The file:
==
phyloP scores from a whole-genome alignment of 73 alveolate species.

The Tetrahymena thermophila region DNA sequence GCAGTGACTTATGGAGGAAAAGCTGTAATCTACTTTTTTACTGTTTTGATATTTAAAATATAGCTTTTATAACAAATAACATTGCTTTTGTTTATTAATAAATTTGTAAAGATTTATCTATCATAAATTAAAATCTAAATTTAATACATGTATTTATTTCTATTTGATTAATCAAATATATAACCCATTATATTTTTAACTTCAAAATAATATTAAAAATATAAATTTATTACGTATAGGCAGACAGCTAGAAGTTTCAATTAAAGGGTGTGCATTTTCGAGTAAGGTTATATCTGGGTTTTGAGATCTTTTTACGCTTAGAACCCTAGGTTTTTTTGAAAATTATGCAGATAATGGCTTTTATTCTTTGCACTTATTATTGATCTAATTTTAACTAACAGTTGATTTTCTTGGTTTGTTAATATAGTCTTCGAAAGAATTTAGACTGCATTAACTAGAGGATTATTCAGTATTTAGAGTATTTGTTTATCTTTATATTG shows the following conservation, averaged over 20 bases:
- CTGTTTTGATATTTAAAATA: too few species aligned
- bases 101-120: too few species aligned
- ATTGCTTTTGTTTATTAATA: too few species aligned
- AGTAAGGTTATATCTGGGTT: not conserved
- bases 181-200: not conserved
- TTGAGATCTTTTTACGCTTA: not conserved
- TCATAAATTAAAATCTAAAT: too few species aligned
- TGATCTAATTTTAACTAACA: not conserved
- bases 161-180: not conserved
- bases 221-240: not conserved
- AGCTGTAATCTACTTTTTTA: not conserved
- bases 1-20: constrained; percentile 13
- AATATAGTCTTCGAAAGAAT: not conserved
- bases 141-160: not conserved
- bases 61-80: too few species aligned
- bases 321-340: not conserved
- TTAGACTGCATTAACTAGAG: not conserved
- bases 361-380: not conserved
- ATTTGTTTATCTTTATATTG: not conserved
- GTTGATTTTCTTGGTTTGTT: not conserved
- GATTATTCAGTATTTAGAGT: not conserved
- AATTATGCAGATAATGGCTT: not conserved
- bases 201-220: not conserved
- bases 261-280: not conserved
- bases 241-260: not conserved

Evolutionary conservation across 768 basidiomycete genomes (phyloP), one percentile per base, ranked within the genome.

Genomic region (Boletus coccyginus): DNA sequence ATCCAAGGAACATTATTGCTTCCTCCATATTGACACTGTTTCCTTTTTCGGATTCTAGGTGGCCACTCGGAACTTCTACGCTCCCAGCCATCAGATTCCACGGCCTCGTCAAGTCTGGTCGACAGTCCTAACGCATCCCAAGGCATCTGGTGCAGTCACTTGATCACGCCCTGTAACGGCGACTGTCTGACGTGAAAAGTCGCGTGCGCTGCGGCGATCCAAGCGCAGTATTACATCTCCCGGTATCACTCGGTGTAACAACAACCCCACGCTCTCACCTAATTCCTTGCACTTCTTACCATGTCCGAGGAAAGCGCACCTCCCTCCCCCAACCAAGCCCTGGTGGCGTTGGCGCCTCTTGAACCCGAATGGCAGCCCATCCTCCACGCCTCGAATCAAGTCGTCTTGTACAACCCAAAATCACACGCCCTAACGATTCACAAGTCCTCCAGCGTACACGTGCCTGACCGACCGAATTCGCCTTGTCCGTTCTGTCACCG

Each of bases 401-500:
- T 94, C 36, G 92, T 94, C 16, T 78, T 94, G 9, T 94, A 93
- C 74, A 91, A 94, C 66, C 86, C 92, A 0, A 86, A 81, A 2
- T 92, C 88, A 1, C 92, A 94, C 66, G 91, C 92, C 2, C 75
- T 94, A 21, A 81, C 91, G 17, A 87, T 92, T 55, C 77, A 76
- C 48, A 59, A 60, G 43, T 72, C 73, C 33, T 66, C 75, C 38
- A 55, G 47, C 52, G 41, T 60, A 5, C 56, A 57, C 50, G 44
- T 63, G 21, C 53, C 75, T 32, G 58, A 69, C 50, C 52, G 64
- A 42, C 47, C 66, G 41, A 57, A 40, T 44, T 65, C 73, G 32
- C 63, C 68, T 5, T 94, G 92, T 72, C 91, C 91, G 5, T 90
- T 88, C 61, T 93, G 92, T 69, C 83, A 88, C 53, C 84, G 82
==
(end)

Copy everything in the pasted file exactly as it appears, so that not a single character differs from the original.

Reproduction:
phyloP scores from a whole-genome alignment of 73 alveolate species.

The Tetrahymena thermophila region DNA sequence GCAGTGACTTATGGAGGAAAAGCTGTAATCTACTTTTTTACTGTTTTGATATTTAAAATATAGCTTTTATAACAAATAACATTGCTTTTGTTTATTAATAAATTTGTAAAGATTTATCTATCATAAATTAAAATCTAAATTTAATACATGTATTTATTTCTATTTGATTAATCAAATATATAACCCATTATATTTTTAACTTCAAAATAATATTAAAAATATAAATTTATTACGTATAGGCAGACAGCTAGAAGTTTCAATTAAAGGGTGTGCATTTTCGAGTAAGGTTATATCTGGGTTTTGAGATCTTTTTACGCTTAGAACCCTAGGTTTTTTTGAAAATTATGCAGATAATGGCTTTTATTCTTTGCACTTATTATTGATCTAATTTTAACTAACAGTTGATTTTCTTGGTTTGTTAATATAGTCTTCGAAAGAATTTAGACTGCATTAACTAGAGGATTATTCAGTATTTAGAGTATTTGTTTATCTTTATATTG shows the following conservation, averaged over 20 bases:
- CTGTTTTGATATTTAAAATA: too few species aligned
- bases 101-120: too few species aligned
- ATTGCTTTTGTTTATTAATA: too few species aligned
- AGTAAGGTTATATCTGGGTT: not conserved
- bases 181-200: not conserved
- TTGAGATCTTTTTACGCTTA: not conserved
- TCATAAATTAAAATCTAAAT: too few species aligned
- TGATCTAATTTTAACTAACA: not conserved
- bases 161-180: not conserved
- bases 221-240: not conserved
- AGCTGTAATCTACTTTTTTA: not conserved
- bases 1-20: constrained; percentile 13
- AATATAGTCTTCGAAAGAAT: not conserved
- bases 141-160: not conserved
- bases 61-80: too few species aligned
- bases 321-340: not conserved
- TTAGACTGCATTAACTAGAG: not conserved
- bases 361-380: not conserved
- ATTTGTTTATCTTTATATTG: not conserved
- GTTGATTTTCTTGGTTTGTT: not conserved
- GATTATTCAGTATTTAGAGT: not conserved
- AATTATGCAGATAATGGCTT: not conserved
- bases 201-220: not conserved
- bases 261-280: not conserved
- bases 241-260: not conserved

Evolutionary conservation across 768 basidiomycete genomes (phyloP), one percentile per base, ranked within the genome.

Genomic region (Boletus coccyginus): DNA sequence ATCCAAGGAACATTATTGCTTCCTCCATATTGACACTGTTTCCTTTTTCGGATTCTAGGTGGCCACTCGGAACTTCTACGCTCCCAGCCATCAGATTCCACGGCCTCGTCAAGTCTGGTCGACAGTCCTAACGCATCCCAAGGCATCTGGTGCAGTCACTTGATCACGCCCTGTAACGGCGACTGTCTGACGTGAAAAGTCGCGTGCGCTGCGGCGATCCAAGCGCAGTATTACATCTCCCGGTATCACTCGGTGTAACAACAACCCCACGCTCTCACCTAATTCCTTGCACTTCTTACCATGTCCGAGGAAAGCGCACCTCCCTCCCCCAACCAAGCCCTGGTGGCGTTGGCGCCTCTTGAACCCGAATGGCAGCCCATCCTCCACGCCTCGAATCAAGTCGTCTTGTACAACCCAAAATCACACGCCCTAACGATTCACAAGTCCTCCAGCGTACACGTGCCTGACCGACCGAATTCGCCTTGTCCGTTCTGTCACCG

Each of bases 401-500:
- T 94, C 36, G 92, T 94, C 16, T 78, T 94, G 9, T 94, A 93
- C 74, A 91, A 94, C 66, C 86, C 92, A 0, A 86, A 81, A 2
- T 92, C 88, A 1, C 92, A 94, C 66, G 91, C 92, C 2, C 75
- T 94, A 21, A 81, C 91, G 17, A 87, T 92, T 55, C 77, A 76
- C 48, A 59, A 60, G 43, T 72, C 73, C 33, T 66, C 75, C 38
- A 55, G 47, C 52, G 41, T 60, A 5, C 56, A 57, C 50, G 44
- T 63, G 21, C 53, C 75, T 32, G 58, A 69, C 50, C 52, G 64
- A 42, C 47, C 66, G 41, A 57, A 40, T 44, T 65, C 73, G 32
- C 63, C 68, T 5, T 94, G 92, T 72, C 91, C 91, G 5, T 90
- T 88, C 61, T 93, G 92, T 69, C 83, A 88, C 53, C 84, G 82